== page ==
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a tree, and casting it into the fire, so in this the dig, tinction that was to be made, at the time of that calamity, between the believing and unbelieving part of the nation, is represented by the separation of wheat from chaff, the former of which was gathered into the garner, the latter was burned with “unquenchable fire.” The threshing floors of the Jews were built in places well exposed to the wind, and advantages were taken of strong winds for the purposes of winnowing. By the use of the "winnowing shovel,” a translation which Campbell prefers to the fan, the body of thresbed grain was thrown into the wind, wbich separated the lighter from the more solid parts. The chaff, of no value, was consumed, but the wheat was gathered into the granary
This figure was perfectiy just, and the propriety of it was afterwards shown by matter of fact. Jesus Christ did thoroughly purge or cleanse his threshing floor. The chaff was separated from the wheat. The unbelieving part of the house of Israel was separated from the believers. The former were destroyed by the fire of the judgments which came on Jerusalem, and which burned until the nation was wholly extirpated, for it could not be quenched. The latter were preserved. Perceiving the signs which Jesus had pointed out as precursors of the overthrow of Jerusalem, they fled into the mountainous parts of Judea, (Matt. xxiv. 16,) where, like wheat in the granary, they were safe from the raging element which devoured the chaff.
The more ancient Jewish writers were in the habit of representing nations about to be severely judged, as grain on the threshing floor. Thus Isaiah xxi. 10: “O my threshing, and the corn of my floor, that which I have heard of the Lord of Hosts, the God of Israel, have I declared unto you.” And in Jeremiah xv. 7: “And I will fan them with a fan in the gates of the land ; I will bereave them of children, I will destroy my people, since they return not from their ways.”
The phrase "unquenchable fire,” has been by some adduced to prove the doctrine of never ending punishment. If the explanation we have given of this parable be proper, (and we are supported in it by writers of the highest note who believed in endless misery,) we cannot see how this “unquenchable fire" can be supposed to exist in the future state at all. The threshing floor was not there, nor was the winnowing shovel there, nor was the operation of separating the chaff from the wheat done there; and why the burning of the chaff should be supposed to take place in some other state of existence, we cannot imagine. The husbandman generally burned his chaff where it accumulated after the operation of threshing and winnowing ; he did not think of taking it away into some other part of the land and burning it. The fire which is mentioned in the parable, was the fire of divine judgınent which fell on Judea, and it was called unquenchable, inasmuch as it did not subside until the work of destruction was fully done. But for a more full exposition of the phrase "unqucnchable fire,” see the notes on Mark ix. 43-48.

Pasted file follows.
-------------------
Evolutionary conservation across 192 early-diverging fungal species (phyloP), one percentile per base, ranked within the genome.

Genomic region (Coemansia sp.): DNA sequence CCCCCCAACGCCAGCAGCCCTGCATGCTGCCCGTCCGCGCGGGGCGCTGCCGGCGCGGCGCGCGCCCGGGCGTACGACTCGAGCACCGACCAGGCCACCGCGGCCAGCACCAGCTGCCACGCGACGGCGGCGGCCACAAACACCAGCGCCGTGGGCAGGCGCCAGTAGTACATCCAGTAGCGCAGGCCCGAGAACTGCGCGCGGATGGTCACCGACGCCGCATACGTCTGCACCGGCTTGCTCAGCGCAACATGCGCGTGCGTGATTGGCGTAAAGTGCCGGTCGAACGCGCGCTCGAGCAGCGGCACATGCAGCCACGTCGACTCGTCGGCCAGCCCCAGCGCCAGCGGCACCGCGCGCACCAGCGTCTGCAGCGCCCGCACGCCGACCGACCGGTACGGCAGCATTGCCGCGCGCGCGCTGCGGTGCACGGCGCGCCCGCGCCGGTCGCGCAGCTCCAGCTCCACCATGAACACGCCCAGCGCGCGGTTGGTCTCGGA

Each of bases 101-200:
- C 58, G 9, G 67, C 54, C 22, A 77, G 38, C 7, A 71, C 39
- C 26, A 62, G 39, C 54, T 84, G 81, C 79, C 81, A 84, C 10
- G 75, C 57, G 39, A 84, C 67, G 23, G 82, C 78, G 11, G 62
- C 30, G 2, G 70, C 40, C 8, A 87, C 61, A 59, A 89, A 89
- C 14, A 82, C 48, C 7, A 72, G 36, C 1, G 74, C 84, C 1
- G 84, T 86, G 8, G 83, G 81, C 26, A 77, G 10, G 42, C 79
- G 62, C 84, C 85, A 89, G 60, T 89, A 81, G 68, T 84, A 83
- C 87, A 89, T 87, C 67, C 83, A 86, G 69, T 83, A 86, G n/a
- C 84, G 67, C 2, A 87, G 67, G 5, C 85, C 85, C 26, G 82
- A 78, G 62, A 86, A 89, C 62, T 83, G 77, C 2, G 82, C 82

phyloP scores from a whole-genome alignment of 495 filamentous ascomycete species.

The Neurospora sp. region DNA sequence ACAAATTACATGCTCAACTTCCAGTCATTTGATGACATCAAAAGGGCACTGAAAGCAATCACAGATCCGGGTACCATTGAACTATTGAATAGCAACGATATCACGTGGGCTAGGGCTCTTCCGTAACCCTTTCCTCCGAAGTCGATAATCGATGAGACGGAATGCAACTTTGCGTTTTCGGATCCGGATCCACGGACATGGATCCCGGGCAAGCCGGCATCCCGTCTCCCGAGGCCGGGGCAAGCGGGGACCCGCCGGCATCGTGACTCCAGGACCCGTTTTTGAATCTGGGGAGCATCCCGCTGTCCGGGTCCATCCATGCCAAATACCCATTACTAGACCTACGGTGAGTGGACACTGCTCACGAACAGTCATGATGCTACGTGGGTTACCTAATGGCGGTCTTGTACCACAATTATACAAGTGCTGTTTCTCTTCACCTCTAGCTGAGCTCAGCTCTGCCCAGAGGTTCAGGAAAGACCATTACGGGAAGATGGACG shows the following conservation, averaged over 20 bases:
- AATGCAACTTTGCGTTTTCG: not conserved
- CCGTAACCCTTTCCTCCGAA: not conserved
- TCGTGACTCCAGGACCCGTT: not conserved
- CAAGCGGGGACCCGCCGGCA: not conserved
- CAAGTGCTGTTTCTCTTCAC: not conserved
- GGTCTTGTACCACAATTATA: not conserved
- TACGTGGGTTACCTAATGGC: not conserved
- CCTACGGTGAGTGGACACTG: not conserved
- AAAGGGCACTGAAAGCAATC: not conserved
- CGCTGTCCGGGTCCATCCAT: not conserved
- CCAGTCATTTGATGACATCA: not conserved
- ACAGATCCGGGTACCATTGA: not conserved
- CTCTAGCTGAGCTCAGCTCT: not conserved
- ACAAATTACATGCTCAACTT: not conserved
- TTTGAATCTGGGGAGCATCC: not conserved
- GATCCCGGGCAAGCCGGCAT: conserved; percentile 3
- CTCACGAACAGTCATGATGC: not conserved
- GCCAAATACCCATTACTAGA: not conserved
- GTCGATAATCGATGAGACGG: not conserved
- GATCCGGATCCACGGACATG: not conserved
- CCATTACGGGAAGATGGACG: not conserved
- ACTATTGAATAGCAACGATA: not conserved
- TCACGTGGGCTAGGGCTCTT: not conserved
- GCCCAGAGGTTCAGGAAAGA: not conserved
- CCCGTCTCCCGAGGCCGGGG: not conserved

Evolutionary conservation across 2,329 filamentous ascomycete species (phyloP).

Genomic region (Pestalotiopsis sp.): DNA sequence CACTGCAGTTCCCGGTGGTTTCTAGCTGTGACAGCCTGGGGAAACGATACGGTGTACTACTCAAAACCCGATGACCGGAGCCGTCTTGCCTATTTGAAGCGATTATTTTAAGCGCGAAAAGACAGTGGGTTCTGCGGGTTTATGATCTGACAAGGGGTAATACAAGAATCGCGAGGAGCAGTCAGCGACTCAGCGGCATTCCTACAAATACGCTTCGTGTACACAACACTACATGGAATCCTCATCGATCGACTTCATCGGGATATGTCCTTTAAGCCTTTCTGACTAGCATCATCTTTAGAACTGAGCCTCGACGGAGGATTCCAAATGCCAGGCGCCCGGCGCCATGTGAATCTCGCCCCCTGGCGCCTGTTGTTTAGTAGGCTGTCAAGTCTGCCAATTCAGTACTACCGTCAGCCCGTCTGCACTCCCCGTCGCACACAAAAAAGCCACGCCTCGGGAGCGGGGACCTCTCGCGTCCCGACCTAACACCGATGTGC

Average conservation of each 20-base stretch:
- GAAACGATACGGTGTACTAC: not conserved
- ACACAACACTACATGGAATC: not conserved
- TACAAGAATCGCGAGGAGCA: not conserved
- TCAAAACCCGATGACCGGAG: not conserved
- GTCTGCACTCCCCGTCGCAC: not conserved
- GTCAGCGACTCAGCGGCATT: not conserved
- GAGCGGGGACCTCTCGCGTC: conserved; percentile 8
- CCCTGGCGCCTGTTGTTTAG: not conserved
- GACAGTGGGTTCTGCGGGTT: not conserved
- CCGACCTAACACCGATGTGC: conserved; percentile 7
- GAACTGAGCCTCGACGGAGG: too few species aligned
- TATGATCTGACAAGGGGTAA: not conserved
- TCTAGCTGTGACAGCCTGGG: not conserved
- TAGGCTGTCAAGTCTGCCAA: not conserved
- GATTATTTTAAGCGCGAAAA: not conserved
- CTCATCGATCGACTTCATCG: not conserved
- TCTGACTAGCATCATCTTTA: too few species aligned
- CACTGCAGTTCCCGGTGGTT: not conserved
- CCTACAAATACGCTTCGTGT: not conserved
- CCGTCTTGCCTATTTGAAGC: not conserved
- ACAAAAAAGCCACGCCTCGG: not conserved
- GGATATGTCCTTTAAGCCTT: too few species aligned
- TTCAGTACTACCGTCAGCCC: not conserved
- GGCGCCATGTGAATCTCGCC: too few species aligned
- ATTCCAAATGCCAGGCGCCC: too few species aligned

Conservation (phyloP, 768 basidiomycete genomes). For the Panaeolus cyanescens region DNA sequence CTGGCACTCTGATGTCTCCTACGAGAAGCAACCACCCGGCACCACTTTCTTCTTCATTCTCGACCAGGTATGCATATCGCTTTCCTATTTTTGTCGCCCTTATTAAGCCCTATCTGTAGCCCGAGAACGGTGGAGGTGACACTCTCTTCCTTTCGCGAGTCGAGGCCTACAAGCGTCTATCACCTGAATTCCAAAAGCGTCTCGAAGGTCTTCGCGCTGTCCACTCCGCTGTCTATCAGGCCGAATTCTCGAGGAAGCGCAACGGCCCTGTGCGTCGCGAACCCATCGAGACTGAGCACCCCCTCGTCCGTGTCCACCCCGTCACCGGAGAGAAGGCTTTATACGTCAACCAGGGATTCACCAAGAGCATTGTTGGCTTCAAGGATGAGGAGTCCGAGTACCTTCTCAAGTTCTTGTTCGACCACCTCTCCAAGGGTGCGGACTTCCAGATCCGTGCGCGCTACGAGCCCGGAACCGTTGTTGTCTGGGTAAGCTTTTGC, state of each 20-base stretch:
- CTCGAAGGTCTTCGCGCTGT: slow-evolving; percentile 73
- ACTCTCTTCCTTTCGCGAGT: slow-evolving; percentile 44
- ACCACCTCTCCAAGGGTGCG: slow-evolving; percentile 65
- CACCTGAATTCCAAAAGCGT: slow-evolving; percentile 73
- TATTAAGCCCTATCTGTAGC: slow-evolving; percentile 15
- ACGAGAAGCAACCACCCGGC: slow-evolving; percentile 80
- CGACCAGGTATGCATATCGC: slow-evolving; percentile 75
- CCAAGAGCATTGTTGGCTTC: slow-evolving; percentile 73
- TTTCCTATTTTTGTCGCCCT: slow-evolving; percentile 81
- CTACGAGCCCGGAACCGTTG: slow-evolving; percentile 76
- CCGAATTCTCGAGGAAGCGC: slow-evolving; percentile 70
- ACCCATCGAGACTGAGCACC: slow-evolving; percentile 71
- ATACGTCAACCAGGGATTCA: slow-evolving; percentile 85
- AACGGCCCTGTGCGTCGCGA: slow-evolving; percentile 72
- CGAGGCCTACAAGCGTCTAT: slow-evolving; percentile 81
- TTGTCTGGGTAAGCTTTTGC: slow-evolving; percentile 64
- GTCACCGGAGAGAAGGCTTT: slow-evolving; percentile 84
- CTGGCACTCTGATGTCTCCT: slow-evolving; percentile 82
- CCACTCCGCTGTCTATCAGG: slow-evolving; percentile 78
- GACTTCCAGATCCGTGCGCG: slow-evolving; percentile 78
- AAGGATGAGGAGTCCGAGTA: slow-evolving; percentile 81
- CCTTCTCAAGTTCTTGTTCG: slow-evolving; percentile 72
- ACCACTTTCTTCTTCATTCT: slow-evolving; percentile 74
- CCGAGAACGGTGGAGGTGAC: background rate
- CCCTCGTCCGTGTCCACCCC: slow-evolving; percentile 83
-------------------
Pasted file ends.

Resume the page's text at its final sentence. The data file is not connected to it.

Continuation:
Parable of the Salt of the Earth.
MATT. V. 13.
“Ye are the salt of the earth : but if the salt have lost his sajour, wherewith shall it be salted ? it is thenceforth good for nothing, but to be cast out, and to be trodden under foot of men."
This parable occurs in the Sermon on the Mount, which appears to have been addressed particularly to the disciples of Christ. " When he was set his disciples came unto him; and he opened his mouth and taught them, saying, &c.” vers. 1, 2. That Jesus was addressing his disciples seems further evident from verses 11 and 12.